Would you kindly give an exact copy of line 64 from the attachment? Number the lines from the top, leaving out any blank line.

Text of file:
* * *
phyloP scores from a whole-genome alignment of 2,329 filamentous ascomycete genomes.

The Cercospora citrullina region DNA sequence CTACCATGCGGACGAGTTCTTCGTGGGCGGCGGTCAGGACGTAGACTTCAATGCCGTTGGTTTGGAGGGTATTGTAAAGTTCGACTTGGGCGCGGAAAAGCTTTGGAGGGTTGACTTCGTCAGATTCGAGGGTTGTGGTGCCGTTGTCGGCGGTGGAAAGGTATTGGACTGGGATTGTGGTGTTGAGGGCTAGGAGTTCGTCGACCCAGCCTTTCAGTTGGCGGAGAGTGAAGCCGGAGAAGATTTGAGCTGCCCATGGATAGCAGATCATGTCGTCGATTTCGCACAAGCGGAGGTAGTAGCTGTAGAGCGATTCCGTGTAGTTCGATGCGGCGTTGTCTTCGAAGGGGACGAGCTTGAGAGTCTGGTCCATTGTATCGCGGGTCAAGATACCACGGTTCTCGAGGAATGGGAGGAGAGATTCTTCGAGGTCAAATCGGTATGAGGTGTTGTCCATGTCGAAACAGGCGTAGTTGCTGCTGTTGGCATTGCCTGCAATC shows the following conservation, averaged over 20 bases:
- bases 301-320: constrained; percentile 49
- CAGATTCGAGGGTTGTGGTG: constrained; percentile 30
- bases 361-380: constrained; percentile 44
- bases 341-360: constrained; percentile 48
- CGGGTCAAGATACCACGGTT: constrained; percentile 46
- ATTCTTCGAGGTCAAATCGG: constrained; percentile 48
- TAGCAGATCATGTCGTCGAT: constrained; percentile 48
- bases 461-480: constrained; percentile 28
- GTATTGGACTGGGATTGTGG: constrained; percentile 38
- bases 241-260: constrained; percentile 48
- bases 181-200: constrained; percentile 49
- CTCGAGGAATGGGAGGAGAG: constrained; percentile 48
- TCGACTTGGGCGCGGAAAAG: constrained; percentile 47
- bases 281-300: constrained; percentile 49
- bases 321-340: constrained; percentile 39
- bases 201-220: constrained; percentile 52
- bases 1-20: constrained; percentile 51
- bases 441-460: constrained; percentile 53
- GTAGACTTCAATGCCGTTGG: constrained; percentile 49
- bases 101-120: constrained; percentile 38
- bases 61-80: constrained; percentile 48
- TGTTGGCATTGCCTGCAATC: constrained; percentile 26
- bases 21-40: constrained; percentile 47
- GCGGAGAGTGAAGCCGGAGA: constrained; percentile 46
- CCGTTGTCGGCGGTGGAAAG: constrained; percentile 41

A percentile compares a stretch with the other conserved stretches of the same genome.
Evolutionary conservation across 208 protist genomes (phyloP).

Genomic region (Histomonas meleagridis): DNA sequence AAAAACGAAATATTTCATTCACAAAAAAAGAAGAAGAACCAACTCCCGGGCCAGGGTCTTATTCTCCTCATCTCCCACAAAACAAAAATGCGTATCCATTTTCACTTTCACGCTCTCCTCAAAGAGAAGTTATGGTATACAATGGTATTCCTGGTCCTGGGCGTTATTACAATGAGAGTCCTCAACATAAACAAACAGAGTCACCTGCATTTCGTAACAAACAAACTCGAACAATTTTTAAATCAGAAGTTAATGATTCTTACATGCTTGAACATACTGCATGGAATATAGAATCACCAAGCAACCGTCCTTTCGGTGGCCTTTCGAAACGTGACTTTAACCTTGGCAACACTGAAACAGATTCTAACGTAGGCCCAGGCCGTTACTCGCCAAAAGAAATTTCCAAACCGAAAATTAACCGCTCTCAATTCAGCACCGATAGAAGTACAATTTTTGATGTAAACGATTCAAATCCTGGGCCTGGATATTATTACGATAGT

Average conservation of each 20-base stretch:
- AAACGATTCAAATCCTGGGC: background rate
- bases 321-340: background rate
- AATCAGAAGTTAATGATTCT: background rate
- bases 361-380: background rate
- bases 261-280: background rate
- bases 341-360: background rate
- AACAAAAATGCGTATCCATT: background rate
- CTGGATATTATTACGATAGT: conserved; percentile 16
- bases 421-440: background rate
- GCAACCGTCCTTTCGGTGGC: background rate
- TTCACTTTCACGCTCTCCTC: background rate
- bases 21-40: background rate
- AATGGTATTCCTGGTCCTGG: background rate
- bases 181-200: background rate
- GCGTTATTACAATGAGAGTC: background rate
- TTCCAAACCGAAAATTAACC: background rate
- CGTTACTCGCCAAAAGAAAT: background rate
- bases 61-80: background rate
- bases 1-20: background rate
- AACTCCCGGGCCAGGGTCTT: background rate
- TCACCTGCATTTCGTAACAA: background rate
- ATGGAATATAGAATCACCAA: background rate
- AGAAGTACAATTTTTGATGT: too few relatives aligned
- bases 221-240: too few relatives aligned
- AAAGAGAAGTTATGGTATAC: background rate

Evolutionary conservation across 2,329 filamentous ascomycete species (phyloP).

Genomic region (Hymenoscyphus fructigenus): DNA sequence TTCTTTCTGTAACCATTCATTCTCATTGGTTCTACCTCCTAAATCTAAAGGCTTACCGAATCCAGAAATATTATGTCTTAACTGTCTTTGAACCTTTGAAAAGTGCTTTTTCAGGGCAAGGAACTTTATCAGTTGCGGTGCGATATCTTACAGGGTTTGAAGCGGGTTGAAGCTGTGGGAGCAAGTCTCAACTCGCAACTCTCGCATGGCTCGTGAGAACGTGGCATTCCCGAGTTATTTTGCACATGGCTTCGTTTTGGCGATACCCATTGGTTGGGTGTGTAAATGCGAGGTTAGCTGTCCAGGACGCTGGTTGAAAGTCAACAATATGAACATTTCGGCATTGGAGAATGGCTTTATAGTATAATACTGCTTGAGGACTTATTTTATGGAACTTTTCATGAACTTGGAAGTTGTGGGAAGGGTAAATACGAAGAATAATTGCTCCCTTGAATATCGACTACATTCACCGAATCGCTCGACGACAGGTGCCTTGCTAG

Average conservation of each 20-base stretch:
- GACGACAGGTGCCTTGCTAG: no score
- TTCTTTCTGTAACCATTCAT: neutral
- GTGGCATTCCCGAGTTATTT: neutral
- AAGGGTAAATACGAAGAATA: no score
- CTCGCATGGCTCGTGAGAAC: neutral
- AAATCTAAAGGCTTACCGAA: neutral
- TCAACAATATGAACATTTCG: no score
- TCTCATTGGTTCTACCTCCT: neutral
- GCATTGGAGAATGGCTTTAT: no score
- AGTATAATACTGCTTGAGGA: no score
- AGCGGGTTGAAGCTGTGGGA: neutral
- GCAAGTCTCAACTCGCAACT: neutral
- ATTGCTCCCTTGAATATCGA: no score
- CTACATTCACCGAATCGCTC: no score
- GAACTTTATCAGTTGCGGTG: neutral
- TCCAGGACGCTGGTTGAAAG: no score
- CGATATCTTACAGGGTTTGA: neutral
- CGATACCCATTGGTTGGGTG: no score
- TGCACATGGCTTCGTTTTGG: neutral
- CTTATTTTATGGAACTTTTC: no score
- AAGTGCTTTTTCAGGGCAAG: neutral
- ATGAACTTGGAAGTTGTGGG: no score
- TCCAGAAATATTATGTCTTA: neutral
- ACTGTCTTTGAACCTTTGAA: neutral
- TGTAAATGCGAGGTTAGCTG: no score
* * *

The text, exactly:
- CTCGCATGGCTCGTGAGAAC: neutral